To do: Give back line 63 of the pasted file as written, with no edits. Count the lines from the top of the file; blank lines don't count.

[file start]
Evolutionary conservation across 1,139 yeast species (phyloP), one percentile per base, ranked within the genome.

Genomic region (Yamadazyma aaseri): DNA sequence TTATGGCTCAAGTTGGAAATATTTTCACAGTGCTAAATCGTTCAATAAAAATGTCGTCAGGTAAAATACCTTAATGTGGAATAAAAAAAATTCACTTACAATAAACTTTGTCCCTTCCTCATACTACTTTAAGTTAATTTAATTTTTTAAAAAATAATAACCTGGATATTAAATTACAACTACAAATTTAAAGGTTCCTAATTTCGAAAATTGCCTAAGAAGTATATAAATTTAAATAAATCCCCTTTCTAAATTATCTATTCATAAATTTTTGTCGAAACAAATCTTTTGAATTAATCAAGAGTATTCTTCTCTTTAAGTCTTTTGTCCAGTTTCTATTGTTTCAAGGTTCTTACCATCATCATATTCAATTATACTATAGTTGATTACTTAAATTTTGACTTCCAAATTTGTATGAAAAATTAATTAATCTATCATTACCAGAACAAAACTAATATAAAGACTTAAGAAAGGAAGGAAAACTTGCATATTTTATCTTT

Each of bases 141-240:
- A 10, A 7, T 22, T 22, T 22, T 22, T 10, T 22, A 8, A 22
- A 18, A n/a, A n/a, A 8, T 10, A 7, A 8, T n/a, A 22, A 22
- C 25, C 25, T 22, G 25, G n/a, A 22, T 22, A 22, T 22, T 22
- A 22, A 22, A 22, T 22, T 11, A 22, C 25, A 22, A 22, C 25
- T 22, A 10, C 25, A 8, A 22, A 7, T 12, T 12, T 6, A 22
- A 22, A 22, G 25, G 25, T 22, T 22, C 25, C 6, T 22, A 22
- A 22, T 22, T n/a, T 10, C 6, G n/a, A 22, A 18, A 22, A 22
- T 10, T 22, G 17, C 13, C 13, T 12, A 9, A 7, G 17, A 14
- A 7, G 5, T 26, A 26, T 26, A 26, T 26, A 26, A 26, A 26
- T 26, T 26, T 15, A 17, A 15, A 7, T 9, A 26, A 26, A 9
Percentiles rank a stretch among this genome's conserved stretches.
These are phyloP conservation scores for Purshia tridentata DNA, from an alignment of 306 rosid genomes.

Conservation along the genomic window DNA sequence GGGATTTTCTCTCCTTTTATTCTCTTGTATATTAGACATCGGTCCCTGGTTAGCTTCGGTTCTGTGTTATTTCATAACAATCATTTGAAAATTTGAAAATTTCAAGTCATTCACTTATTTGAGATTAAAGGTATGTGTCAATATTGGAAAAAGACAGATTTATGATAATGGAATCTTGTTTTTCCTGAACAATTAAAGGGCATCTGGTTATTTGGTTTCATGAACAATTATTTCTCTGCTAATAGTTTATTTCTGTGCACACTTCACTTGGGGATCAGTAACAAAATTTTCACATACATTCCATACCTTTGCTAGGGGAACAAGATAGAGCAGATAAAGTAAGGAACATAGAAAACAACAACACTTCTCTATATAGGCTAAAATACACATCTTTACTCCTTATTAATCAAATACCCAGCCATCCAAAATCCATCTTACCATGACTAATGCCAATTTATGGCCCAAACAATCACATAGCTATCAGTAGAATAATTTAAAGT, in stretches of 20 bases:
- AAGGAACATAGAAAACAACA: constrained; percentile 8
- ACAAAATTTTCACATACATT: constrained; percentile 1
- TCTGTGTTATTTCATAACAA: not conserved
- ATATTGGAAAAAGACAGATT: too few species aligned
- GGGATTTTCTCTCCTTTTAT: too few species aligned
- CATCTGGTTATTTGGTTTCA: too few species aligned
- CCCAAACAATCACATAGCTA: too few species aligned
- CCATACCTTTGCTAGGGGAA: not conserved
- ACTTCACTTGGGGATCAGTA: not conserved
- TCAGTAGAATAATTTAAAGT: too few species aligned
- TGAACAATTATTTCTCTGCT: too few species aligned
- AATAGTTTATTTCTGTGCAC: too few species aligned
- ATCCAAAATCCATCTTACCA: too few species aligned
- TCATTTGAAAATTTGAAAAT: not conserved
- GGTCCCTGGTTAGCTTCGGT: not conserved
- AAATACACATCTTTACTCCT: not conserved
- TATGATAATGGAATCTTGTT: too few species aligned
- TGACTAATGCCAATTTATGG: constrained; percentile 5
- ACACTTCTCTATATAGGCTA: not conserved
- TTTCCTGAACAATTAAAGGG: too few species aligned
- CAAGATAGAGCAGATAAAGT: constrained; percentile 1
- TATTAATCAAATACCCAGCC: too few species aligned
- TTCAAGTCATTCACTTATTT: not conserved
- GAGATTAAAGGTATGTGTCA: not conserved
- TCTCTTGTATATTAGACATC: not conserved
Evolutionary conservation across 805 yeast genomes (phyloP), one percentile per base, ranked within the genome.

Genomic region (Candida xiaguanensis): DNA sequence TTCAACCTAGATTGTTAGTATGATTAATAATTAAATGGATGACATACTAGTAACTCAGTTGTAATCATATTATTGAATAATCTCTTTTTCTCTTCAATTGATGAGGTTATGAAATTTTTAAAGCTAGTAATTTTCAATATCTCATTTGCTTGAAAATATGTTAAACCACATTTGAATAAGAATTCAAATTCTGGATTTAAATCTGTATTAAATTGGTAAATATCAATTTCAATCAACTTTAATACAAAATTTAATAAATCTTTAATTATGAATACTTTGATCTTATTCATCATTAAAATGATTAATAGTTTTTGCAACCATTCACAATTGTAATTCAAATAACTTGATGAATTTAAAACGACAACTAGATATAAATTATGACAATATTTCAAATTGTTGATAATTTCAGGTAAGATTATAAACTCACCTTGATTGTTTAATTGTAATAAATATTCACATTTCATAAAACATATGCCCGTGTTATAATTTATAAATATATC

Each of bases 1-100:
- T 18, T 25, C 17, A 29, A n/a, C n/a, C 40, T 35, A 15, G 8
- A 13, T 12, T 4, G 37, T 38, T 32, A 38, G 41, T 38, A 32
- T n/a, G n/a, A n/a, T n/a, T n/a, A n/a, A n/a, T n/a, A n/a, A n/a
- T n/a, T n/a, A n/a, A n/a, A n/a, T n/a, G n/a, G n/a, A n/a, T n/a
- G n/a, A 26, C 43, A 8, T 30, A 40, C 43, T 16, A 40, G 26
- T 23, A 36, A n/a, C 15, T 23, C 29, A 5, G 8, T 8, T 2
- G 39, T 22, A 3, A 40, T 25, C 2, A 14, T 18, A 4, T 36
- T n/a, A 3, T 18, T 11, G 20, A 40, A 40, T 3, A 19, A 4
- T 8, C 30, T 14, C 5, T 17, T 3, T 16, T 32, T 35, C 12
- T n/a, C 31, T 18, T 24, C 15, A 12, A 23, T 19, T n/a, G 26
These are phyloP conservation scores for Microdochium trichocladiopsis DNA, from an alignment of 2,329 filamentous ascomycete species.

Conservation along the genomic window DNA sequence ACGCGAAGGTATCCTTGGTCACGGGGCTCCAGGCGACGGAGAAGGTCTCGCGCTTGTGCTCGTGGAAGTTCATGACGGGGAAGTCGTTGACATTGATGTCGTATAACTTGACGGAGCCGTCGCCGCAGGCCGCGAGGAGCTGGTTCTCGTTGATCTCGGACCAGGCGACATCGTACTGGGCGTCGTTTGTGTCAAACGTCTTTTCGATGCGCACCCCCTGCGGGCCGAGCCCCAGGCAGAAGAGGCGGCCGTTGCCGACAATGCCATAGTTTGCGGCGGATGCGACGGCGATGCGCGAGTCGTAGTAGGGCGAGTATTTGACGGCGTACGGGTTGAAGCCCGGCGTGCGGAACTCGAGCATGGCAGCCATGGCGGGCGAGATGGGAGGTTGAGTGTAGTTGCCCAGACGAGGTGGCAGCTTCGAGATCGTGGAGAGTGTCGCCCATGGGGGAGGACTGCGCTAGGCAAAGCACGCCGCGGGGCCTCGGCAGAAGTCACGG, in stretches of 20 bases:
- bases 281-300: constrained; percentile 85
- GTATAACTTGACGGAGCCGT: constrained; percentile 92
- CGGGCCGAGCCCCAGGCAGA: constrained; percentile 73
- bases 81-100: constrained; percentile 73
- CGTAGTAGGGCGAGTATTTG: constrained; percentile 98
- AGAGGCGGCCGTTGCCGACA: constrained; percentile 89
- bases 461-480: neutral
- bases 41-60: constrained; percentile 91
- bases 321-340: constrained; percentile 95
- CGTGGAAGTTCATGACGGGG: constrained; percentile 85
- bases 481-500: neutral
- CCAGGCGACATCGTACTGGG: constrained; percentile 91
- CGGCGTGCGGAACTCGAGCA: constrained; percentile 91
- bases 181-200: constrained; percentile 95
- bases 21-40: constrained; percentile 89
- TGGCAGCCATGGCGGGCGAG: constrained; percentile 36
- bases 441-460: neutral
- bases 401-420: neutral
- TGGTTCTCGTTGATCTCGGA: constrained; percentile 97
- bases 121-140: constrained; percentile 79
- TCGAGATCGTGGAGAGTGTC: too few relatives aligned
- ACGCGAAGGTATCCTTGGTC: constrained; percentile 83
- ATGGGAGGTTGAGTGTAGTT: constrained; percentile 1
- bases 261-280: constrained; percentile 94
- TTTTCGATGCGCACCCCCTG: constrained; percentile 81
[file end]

- bases 461-480: neutral